October 29th, 2003

belize

storage, layer block device for memcached

I've been busy learning all about SANs, solid state disks (battery backed SDRAM vs. Flash), Fibre Channel and topologies, global filesystems, the Linux block device layer, etc...

I need to go on a spending spree and play with some of this cool hardware. Some of the cool stuff costs around $65k+, though.

I bought the new book Linux Kernel Development by Robert Love.

I've been searching for a reason to try my hand at kernel development (yeah, laugh) and have been reading the LKML, lwn.net kernel news, and various bits of the source for ages in preparation.

I'm thinking of writing a stacked block device driver that puts a multi-memcached-based caching layer on top of another block device. memcached would be extended to support a faster protocol, so memcached wouldn't have to do parsing and constructing internal hashing values. I'd make a parameter of the block device be a uniq ID, which would be sent along to the memcached servers, so multiple machines with independent block devices could share some subset of the same set of memcached servers.

The kernel driver would only give the remote memcached servers a few milliseconds to respond before considering them loaded or down and falling back to the lower block device.

The driver wouldn't do re-hashing, the avoid getting stale data after a machine disappears and reappears on the network, with its cache intact. (I suspected we might run into that problem on LiveJournal with memcached, and we have a bit lately... I'm working on a solution which I'll write about later.)

Anyway, I don't think would be too difficult. I'd be able to leverage the md driver (multi-disk, for software RAID/etc) in the kernel for the block device stacking, and I'd be able to leverage the nbd driver (network block device) for learning how to do network I/O within kernel space.

Alternatively, I could probably find a way to do this all in userspace. I know I could in FreeBSD (Jeff was just writing about GEOM_DISK the other day), and I know there are filesystems implemented in userland on Linux, so a userland block device isn't unreasonable to assume existing. But kernel would be more fun, for learning.

And don't worry--- it would be years until I put something like this into use on LiveJournal, if ever. Your data is safe. Don't fear my non-existent skills in kernel space.

(somewhat related: Brian Aker and I have been discussing extending MySQL's buffer/row caches system with memcached support... or making a new table handler completely. That might be an easier place to start, but block-device-level would be so much more cool.)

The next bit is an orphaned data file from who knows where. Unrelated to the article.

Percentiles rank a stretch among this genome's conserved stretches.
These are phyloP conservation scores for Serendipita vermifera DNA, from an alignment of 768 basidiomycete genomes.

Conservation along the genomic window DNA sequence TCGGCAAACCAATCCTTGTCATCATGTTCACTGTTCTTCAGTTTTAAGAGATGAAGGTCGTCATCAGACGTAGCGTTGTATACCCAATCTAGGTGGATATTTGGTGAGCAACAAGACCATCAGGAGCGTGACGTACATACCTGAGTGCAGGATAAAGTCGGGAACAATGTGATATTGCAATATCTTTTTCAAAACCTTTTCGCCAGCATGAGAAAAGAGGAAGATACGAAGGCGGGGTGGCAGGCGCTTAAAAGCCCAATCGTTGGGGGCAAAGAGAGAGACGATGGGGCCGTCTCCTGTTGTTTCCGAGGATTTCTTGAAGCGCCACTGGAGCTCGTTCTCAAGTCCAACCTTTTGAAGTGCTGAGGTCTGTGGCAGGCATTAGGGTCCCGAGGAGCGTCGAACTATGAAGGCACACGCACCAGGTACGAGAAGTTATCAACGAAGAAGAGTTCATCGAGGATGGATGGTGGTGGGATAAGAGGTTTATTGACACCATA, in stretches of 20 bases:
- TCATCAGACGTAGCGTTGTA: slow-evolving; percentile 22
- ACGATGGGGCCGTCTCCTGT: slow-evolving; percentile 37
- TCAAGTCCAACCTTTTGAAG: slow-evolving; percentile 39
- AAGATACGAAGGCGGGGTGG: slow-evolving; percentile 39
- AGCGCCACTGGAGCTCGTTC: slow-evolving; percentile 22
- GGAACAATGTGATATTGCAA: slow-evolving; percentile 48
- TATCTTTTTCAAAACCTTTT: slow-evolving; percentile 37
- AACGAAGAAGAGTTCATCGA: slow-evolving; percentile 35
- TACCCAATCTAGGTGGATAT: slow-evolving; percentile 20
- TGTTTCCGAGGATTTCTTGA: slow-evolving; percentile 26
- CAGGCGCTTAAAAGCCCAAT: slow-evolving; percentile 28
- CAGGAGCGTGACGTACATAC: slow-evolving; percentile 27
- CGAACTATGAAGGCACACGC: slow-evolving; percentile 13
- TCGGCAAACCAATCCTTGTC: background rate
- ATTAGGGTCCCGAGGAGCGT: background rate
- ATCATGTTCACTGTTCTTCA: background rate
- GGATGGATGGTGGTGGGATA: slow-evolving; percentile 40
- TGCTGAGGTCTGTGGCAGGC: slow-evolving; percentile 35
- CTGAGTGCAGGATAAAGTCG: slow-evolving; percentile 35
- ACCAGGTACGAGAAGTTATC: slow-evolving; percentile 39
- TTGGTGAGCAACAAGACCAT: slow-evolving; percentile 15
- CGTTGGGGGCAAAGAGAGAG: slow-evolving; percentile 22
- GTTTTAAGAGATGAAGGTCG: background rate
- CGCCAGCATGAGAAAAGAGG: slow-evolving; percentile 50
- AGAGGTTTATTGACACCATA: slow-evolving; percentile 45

belize

Asynchronous Block Device

Another fun layered block device which I'm not easily finding existing examples of is an asynchronous block device, with ioctls which a userspace daemon to could use to force a global flush and synchronous behavior when a UPS says it's switching to battery power.

Sure, everybody mounts their filesystems async, but that mount option only affects parts of it, and doesn't effect flushes that end up calling sync.

Depending on the application, it might be beneficial to mount the filesystem sync on top of the async block device.

Here's how I see abd working:

-- you configure a maximum amount of unpageable memory to use for the driver's caches / data structures

-- syncs are ignored. always lie and say it's good.

-- writes are queued in memory, and an in-memory mapping from that sector to its new value is stored.

-- another thread does writes async, then removing the write from the queue and mapping.

-- reads check the mapping first, falling back to passing the request to the lower-layer block device

-- means of checking the number of uncommitted writes via ioctls/sysfs

-- means of using ioctl/sysfs to tell block device to stop accepting new async writes, and do all writes async, but accepting them at a slow rate or not at all (configurable), while driver works on flushing all ioctls

-- driver could issue tons of writes at a time, so the lower-level block device could do nice write-out scheduling. (Note: learn more about TCQ, aio)


Anybody know of any async block device driver tied into UPS notification daemons?

In my ideal world I'd layer block devices as so:

Application (database)
async block device
memcache block device
raw block device (locally attached raid driver)

Instant writes, really fast reads (with big cache), reliable storage. No super-pricey "appliances".